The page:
They a-tuned for their mistakes.
The city reopened a Williamsburg basketball on Aug. 23 after repairing a slippery Looney Tunes-inspired paint job that had made it unsafe to play.
Workers for the city’s Parks Department added a layer of clear paint mixed with silica sand after local ballers complained that a paint job by cartoon studio Warner Bros. created a slipping hazard that made it unplayable.
Park workers also widened the court by about four feet on both sides, repainted its lines, and replaced its backboards to address other unwanted changes that locals griped about.
One local was as overjoyed to see the Rodney Street court back in action and as he was surprised at the city’s quick reaction to the looney face lift, which this paper was first to report on Aug. 15.
“I’m super impressed, I didn’t think we would get as quick a response,” said Williamsburg resident Paul Travisano. “I’m really happy they decided to address both at the same time.”
This reporter confirmed the court was no longer slippery as of Monday morning, when I conducted a very scientific slip test — running, jumping, and then attempting to slide — which demonstrated a satisfactory amount of friction.
Warner Bros. partnered with the city to renovate the blacktop between S. Fourth and S. Fifth streets to promote an upcoming sequel to the classic 1996 animated sports comedy “Space Jam” with the on-court mural featuring larger-than-life images of Bugs Bunny, Daffy Duck, Tweety Bird, Sylvester, Lola Bunny, and Taz, on Aug. 1.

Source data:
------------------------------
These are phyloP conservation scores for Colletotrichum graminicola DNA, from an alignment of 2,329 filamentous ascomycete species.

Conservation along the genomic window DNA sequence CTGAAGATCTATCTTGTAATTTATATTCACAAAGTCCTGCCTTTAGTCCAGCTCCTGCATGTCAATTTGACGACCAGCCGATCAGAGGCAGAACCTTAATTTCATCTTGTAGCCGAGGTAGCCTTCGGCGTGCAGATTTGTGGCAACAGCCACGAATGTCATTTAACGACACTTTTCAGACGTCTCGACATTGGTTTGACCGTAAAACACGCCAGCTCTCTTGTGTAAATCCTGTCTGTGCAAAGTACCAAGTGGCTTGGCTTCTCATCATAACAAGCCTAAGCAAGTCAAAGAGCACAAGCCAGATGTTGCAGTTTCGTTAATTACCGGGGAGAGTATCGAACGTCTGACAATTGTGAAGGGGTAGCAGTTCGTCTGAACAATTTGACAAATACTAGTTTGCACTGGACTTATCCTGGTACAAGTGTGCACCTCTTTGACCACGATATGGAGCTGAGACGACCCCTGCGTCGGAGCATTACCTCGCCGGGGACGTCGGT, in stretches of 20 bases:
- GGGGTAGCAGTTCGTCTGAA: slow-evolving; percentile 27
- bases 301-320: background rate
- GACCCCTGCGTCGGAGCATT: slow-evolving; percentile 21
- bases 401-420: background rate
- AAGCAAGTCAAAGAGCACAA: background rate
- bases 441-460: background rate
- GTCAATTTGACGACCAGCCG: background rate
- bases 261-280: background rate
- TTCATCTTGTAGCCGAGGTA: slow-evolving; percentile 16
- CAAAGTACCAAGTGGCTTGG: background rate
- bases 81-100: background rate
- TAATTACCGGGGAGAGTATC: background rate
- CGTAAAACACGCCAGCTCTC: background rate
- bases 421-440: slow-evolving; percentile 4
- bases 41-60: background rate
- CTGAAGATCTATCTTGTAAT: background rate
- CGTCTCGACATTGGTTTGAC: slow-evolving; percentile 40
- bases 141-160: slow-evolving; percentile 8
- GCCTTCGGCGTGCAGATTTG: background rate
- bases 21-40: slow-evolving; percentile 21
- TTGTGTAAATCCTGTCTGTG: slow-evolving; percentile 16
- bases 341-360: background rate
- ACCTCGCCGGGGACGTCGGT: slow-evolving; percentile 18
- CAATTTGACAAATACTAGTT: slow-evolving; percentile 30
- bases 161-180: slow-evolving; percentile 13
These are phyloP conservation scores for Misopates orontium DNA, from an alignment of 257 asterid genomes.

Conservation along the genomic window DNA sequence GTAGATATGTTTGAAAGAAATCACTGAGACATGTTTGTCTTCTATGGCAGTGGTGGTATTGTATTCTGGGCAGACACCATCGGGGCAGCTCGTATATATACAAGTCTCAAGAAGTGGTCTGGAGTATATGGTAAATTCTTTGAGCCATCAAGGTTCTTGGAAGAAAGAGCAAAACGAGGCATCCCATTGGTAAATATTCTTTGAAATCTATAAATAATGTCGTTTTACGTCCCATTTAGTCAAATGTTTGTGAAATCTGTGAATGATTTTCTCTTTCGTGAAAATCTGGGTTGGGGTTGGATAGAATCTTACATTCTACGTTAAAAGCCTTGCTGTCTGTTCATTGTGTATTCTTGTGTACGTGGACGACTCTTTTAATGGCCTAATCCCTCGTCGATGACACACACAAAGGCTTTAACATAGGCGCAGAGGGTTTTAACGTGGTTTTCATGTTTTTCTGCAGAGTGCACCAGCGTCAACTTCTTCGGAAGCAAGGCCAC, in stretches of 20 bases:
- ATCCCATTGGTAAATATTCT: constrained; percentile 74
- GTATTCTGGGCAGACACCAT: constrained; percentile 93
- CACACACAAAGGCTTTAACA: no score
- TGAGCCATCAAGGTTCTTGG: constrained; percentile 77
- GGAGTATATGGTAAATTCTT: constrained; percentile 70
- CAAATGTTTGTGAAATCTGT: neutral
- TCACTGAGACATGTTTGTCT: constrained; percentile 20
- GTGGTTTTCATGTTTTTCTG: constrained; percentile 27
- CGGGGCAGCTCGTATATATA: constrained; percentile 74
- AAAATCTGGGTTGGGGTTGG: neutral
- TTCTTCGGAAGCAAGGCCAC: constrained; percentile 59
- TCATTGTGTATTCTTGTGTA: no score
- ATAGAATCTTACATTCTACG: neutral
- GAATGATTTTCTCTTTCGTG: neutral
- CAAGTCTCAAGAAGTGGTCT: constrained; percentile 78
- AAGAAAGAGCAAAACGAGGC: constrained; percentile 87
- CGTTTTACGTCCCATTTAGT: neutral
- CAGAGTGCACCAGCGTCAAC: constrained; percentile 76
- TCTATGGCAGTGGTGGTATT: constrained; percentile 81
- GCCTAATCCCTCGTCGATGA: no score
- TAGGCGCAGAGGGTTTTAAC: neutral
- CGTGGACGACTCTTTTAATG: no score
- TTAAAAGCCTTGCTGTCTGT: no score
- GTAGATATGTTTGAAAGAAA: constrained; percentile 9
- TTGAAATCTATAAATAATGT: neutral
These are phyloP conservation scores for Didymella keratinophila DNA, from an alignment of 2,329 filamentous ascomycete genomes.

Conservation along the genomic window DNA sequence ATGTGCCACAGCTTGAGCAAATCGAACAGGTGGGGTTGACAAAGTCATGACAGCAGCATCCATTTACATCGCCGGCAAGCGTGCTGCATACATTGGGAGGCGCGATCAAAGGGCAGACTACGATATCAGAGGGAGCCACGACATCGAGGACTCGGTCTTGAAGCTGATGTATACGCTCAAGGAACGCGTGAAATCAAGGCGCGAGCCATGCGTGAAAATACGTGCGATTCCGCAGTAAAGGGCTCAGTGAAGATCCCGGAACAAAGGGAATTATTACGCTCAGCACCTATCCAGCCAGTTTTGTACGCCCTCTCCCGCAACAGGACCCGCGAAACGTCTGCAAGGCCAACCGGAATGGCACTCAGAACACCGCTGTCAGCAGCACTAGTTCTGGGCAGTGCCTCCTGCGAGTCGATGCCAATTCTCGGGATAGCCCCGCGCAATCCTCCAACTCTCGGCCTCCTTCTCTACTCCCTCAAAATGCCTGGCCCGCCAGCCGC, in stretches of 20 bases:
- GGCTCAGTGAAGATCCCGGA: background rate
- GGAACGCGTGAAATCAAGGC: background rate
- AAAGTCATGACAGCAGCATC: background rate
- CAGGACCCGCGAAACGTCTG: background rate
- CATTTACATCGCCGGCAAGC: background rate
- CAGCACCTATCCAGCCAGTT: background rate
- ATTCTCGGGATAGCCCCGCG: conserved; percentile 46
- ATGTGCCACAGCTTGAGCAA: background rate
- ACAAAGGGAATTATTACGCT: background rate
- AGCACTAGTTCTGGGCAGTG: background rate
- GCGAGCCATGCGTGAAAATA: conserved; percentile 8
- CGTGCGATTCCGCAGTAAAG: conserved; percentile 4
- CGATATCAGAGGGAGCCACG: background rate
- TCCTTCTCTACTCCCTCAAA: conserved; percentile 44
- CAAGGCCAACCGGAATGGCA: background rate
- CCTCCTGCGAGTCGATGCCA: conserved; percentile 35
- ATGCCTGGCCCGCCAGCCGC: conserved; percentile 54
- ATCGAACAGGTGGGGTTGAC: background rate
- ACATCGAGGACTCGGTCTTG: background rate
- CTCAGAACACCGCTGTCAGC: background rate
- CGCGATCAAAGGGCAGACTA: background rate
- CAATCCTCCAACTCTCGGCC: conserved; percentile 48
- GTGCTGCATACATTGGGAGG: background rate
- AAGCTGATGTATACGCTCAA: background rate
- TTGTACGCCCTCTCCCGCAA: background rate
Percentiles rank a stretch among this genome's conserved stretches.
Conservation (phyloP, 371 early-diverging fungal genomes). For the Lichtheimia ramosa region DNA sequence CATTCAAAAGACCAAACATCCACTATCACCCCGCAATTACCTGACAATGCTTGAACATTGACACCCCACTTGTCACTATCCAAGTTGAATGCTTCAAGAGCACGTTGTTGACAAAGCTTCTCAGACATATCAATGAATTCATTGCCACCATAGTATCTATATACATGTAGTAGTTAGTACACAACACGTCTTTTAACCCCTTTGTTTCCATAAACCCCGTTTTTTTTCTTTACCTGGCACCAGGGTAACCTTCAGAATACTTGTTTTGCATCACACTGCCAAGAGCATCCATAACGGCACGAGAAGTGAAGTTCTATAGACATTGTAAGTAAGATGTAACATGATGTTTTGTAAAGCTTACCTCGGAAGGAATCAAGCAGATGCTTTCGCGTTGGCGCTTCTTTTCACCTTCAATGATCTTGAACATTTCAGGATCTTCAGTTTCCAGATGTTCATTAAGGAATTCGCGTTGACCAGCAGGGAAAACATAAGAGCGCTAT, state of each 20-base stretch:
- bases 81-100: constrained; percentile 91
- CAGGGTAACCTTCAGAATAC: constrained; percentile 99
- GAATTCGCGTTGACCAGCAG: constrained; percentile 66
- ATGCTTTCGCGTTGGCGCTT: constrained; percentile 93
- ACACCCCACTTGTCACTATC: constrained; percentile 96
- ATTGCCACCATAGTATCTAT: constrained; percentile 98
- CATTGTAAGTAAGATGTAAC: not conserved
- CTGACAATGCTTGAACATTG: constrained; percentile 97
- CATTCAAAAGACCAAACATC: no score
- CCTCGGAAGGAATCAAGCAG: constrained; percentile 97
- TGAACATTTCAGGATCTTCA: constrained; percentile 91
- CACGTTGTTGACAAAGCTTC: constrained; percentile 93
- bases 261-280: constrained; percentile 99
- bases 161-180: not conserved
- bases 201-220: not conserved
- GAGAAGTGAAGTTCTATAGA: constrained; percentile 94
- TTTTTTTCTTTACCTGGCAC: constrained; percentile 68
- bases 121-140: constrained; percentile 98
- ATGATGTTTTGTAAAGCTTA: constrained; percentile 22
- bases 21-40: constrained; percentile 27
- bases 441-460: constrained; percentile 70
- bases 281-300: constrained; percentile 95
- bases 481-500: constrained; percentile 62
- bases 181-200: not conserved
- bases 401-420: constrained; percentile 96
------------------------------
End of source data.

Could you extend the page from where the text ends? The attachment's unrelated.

But the cartoon characters proved too slippery to play on, and the makeover also changed the court’s three-point line to professional standards, which Travisano and several upset ballers who vented their frustration on the social media complained was not appropriate for a community basketball court.
One of the two artists commissioned by the West Coast company quickly took to social media to distance herself from the debacle, saying the city added a slippery finish and the false lines after they finished their mural.
“The paint used was court-approved paint by NYC Parks and Rec on our end (the actual cartoon). WE DID NOT PAINT LINES OR TOP COAT,” Dee Rosse said on Instagram. “Parks and Recs is fully responsible for the top coat used — we had absolutely no hand in that!”
The makeover was part of a Parks program called Creative Courts, which entitles organizations to paint a mural on “dated” sports courts for up to a year, according to the department’s website.
But after the botched job, the city closed off the court on Aug. 15 and started working on painting the extensions that same day, a social media of a local basketball club shows.
They also swapped out the backboards which had the faces of Looney Tunes characters on them with clear boards, which shows that the people in charge of the repairs knew that would be less distracting for players, according to Travisano.
“It seemed like someone who knew basketball went to the course and said, ‘Wait a minute, that’s very distracting,’” he said.
Travisano was happy to have the court just a couple blocks from his apartment and said that other Brooklynites were already eager to shoot some hoops again when he played a game with some friends Saturday morning.
“It’s actually great,” he said. “It’s my neighborhood court. I’m happy to have it.”